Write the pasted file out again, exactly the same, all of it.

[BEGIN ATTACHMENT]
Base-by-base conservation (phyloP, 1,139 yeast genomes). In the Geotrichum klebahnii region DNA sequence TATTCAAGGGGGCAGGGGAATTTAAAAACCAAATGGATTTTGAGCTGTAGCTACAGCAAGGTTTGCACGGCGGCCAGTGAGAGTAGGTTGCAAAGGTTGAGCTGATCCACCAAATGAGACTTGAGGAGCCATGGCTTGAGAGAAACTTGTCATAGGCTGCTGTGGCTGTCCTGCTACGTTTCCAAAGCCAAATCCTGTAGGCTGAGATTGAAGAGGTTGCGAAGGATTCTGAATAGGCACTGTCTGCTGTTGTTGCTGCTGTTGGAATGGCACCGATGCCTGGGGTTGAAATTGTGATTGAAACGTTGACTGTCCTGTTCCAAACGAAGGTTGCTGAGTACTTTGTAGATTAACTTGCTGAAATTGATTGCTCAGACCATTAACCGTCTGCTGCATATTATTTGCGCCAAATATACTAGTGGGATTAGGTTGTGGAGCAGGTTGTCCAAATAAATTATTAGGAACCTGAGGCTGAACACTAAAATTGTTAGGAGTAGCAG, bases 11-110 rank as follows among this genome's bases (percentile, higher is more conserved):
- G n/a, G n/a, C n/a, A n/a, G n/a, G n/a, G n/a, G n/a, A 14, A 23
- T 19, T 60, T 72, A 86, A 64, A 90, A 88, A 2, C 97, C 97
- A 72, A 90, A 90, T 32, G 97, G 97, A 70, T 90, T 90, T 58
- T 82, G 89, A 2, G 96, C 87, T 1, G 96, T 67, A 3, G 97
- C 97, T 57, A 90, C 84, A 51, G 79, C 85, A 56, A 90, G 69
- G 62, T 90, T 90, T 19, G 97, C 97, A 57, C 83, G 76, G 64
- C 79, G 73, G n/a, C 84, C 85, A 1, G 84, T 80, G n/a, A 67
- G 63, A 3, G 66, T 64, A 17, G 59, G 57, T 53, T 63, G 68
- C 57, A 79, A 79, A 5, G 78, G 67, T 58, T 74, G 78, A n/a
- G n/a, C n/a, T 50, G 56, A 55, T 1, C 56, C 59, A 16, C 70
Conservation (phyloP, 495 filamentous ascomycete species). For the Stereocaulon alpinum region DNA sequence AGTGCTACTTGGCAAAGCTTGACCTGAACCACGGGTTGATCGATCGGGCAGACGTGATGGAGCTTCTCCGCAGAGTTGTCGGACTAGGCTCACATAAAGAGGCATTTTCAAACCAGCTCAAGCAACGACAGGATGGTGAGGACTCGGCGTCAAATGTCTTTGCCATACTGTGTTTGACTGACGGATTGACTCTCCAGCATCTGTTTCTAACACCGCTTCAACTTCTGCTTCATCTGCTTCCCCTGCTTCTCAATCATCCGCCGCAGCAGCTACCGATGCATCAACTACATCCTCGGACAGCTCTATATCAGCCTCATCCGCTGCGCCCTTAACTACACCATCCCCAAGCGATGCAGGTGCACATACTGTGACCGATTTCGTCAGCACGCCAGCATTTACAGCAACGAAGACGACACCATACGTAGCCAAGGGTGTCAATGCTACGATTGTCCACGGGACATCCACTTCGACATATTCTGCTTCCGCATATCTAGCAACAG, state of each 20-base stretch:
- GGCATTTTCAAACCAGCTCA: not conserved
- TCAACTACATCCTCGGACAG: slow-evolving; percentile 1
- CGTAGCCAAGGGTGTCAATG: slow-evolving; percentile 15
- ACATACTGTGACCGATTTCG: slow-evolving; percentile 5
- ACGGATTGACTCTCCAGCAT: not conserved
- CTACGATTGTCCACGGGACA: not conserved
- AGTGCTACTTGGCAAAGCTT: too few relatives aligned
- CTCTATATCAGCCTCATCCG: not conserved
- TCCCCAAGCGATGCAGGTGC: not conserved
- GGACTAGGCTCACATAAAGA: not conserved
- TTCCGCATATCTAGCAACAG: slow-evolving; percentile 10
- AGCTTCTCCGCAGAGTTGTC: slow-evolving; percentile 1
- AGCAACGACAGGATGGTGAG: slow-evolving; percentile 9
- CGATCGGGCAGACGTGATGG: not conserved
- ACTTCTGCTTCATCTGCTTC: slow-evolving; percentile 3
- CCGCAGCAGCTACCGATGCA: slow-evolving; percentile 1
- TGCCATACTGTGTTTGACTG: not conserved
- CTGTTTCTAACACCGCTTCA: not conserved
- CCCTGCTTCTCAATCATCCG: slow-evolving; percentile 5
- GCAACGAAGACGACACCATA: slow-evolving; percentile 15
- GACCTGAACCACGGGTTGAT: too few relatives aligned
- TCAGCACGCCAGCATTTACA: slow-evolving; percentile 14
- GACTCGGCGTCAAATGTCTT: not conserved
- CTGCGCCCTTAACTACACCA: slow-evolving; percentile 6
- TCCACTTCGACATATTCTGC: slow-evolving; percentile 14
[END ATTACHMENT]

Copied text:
Base-by-base conservation (phyloP, 1,139 yeast genomes). In the Geotrichum klebahnii region DNA sequence TATTCAAGGGGGCAGGGGAATTTAAAAACCAAATGGATTTTGAGCTGTAGCTACAGCAAGGTTTGCACGGCGGCCAGTGAGAGTAGGTTGCAAAGGTTGAGCTGATCCACCAAATGAGACTTGAGGAGCCATGGCTTGAGAGAAACTTGTCATAGGCTGCTGTGGCTGTCCTGCTACGTTTCCAAAGCCAAATCCTGTAGGCTGAGATTGAAGAGGTTGCGAAGGATTCTGAATAGGCACTGTCTGCTGTTGTTGCTGCTGTTGGAATGGCACCGATGCCTGGGGTTGAAATTGTGATTGAAACGTTGACTGTCCTGTTCCAAACGAAGGTTGCTGAGTACTTTGTAGATTAACTTGCTGAAATTGATTGCTCAGACCATTAACCGTCTGCTGCATATTATTTGCGCCAAATATACTAGTGGGATTAGGTTGTGGAGCAGGTTGTCCAAATAAATTATTAGGAACCTGAGGCTGAACACTAAAATTGTTAGGAGTAGCAG, bases 11-110 rank as follows among this genome's bases (percentile, higher is more conserved):
- G n/a, G n/a, C n/a, A n/a, G n/a, G n/a, G n/a, G n/a, A 14, A 23
- T 19, T 60, T 72, A 86, A 64, A 90, A 88, A 2, C 97, C 97
- A 72, A 90, A 90, T 32, G 97, G 97, A 70, T 90, T 90, T 58
- T 82, G 89, A 2, G 96, C 87, T 1, G 96, T 67, A 3, G 97
- C 97, T 57, A 90, C 84, A 51, G 79, C 85, A 56, A 90, G 69
- G 62, T 90, T 90, T 19, G 97, C 97, A 57, C 83, G 76, G 64
- C 79, G 73, G n/a, C 84, C 85, A 1, G 84, T 80, G n/a, A 67
- G 63, A 3, G 66, T 64, A 17, G 59, G 57, T 53, T 63, G 68
- C 57, A 79, A 79, A 5, G 78, G 67, T 58, T 74, G 78, A n/a
- G n/a, C n/a, T 50, G 56, A 55, T 1, C 56, C 59, A 16, C 70
Conservation (phyloP, 495 filamentous ascomycete species). For the Stereocaulon alpinum region DNA sequence AGTGCTACTTGGCAAAGCTTGACCTGAACCACGGGTTGATCGATCGGGCAGACGTGATGGAGCTTCTCCGCAGAGTTGTCGGACTAGGCTCACATAAAGAGGCATTTTCAAACCAGCTCAAGCAACGACAGGATGGTGAGGACTCGGCGTCAAATGTCTTTGCCATACTGTGTTTGACTGACGGATTGACTCTCCAGCATCTGTTTCTAACACCGCTTCAACTTCTGCTTCATCTGCTTCCCCTGCTTCTCAATCATCCGCCGCAGCAGCTACCGATGCATCAACTACATCCTCGGACAGCTCTATATCAGCCTCATCCGCTGCGCCCTTAACTACACCATCCCCAAGCGATGCAGGTGCACATACTGTGACCGATTTCGTCAGCACGCCAGCATTTACAGCAACGAAGACGACACCATACGTAGCCAAGGGTGTCAATGCTACGATTGTCCACGGGACATCCACTTCGACATATTCTGCTTCCGCATATCTAGCAACAG, state of each 20-base stretch:
- GGCATTTTCAAACCAGCTCA: not conserved
- TCAACTACATCCTCGGACAG: slow-evolving; percentile 1
- CGTAGCCAAGGGTGTCAATG: slow-evolving; percentile 15
- ACATACTGTGACCGATTTCG: slow-evolving; percentile 5
- ACGGATTGACTCTCCAGCAT: not conserved
- CTACGATTGTCCACGGGACA: not conserved
- AGTGCTACTTGGCAAAGCTT: too few relatives aligned
- CTCTATATCAGCCTCATCCG: not conserved
- TCCCCAAGCGATGCAGGTGC: not conserved
- GGACTAGGCTCACATAAAGA: not conserved
- TTCCGCATATCTAGCAACAG: slow-evolving; percentile 10
- AGCTTCTCCGCAGAGTTGTC: slow-evolving; percentile 1
- AGCAACGACAGGATGGTGAG: slow-evolving; percentile 9
- CGATCGGGCAGACGTGATGG: not conserved
- ACTTCTGCTTCATCTGCTTC: slow-evolving; percentile 3
- CCGCAGCAGCTACCGATGCA: slow-evolving; percentile 1
- TGCCATACTGTGTTTGACTG: not conserved
- CTGTTTCTAACACCGCTTCA: not conserved
- CCCTGCTTCTCAATCATCCG: slow-evolving; percentile 5
- GCAACGAAGACGACACCATA: slow-evolving; percentile 15
- GACCTGAACCACGGGTTGAT: too few relatives aligned
- TCAGCACGCCAGCATTTACA: slow-evolving; percentile 14
- GACTCGGCGTCAAATGTCTT: not conserved
- CTGCGCCCTTAACTACACCA: slow-evolving; percentile 6
- TCCACTTCGACATATTCTGC: slow-evolving; percentile 14